If you’re planning to make a startup, last time we showed you some techniques of bootstrapping money for it. This time we’ll share some piece of advice about what you shouldn’t do when starting your business. If you are going to avoid making the same mistakes that so many entrepreneurs have made, the first step is to be able to recognize them. So, this post offers a high-level overview of the trends to avoid when you do a startup.
We will talk about 5 dominant narratives that not only harm employees but lead to weaker companies and worse products.
- Venture Capital often pushes what could’ve been a successful small business to over-expand and ultimately fail; prevents companies from focusing their priorities; distracts from finding a monetization plan; causes conflict due to the misalignment of incentives between VCs and founders, and is full of far too many unethical bullies and thugs.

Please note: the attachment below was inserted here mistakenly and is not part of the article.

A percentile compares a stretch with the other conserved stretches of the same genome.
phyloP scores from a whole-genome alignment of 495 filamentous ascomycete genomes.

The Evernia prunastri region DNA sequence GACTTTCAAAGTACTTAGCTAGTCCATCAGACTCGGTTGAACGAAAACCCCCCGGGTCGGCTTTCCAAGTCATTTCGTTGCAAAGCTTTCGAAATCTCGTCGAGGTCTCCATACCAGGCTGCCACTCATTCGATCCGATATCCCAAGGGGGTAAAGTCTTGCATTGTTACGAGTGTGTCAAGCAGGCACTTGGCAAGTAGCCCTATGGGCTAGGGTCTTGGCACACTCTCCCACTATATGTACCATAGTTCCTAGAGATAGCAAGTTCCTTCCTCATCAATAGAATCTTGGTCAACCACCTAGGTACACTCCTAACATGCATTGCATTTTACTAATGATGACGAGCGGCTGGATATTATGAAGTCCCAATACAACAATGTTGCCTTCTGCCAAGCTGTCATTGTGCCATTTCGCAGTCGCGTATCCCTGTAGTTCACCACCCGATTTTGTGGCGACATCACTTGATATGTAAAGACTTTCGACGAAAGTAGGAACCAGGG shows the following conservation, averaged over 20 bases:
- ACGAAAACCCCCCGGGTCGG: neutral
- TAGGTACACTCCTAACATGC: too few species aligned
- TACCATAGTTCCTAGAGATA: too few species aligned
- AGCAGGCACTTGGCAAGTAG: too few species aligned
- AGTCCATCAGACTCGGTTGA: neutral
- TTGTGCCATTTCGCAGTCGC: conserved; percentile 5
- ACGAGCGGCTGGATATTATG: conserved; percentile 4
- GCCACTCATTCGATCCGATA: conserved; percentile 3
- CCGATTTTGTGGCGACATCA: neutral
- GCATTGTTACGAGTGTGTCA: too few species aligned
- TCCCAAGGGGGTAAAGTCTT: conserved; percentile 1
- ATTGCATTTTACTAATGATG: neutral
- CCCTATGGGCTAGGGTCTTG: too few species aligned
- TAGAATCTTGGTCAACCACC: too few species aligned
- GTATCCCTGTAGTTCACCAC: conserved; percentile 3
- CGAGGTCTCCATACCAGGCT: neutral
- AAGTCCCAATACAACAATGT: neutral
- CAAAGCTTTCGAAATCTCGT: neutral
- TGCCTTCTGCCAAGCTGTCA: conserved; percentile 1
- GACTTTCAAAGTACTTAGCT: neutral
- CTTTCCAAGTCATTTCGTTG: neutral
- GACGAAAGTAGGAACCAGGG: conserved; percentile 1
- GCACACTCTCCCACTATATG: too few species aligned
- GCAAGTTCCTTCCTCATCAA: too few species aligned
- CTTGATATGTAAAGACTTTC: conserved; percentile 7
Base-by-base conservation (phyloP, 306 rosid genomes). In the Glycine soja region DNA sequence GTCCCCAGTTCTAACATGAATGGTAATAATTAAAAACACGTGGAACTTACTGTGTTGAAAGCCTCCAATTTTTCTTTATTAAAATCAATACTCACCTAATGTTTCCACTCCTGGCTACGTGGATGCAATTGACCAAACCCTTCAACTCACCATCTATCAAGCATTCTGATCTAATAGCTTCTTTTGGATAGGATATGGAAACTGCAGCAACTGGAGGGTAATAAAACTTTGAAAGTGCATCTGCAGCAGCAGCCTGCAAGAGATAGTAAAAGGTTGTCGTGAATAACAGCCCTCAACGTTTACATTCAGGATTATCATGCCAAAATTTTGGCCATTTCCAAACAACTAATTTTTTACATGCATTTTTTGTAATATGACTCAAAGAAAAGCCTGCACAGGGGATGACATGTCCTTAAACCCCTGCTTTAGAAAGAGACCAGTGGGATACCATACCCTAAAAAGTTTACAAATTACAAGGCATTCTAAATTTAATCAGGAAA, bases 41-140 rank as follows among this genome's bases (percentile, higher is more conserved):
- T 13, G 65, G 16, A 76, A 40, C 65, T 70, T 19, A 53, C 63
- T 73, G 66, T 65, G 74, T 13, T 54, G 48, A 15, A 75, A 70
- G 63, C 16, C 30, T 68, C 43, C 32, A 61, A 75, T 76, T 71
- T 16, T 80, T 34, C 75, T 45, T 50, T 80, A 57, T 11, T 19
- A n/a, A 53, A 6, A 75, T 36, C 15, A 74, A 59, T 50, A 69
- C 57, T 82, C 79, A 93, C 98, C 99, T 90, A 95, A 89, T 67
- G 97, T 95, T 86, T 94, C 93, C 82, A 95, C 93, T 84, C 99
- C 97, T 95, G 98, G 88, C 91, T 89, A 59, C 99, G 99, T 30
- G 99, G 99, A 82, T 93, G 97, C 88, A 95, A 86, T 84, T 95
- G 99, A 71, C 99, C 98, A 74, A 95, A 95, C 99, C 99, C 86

- Hypergrowth is nearly impossible to manage and leads to communication failures, redundant work, burnout, and high employee attrition. Typically involves: chaos, inefficiency, and severe burn-out (none of which is good for your business). Burnout is a very real and expensive problem in the tech industry, and hypergrowth routinely leads to burnout.
- Trying to be “like a family” severely limits your pool of potential employees, leaves you unprepared for conflict or HR incidents, and sets employees up to feel betrayed. You’re not actually a family; you are a company. You will need to make hard decisions for the sake of the business. You can’t actually offer people anything remotely close to lifelong loyalty or security, and it’s dishonest to implicitly do so.
- Attempting to productionize a PhD thesis is rarely a good business plan. The priorities and values of academia and business are drastically different. In the business world, products are not evaluated on underlying theoretical novelty, but on implementation, ease-of-use, effectiveness, and how they relate to revenues.
- Hiring a bunch of academic researchers will not improve your product and harms your company by diverting so many resources (unless your goal is an acquihire).
This post was inspired by a round-table discussion that Rachel Thomas led on the topics of founding start-ups and personal branding at the Women in Machine Learning Workshop and has more information about the Rachel’s experience in making startup that you can find here.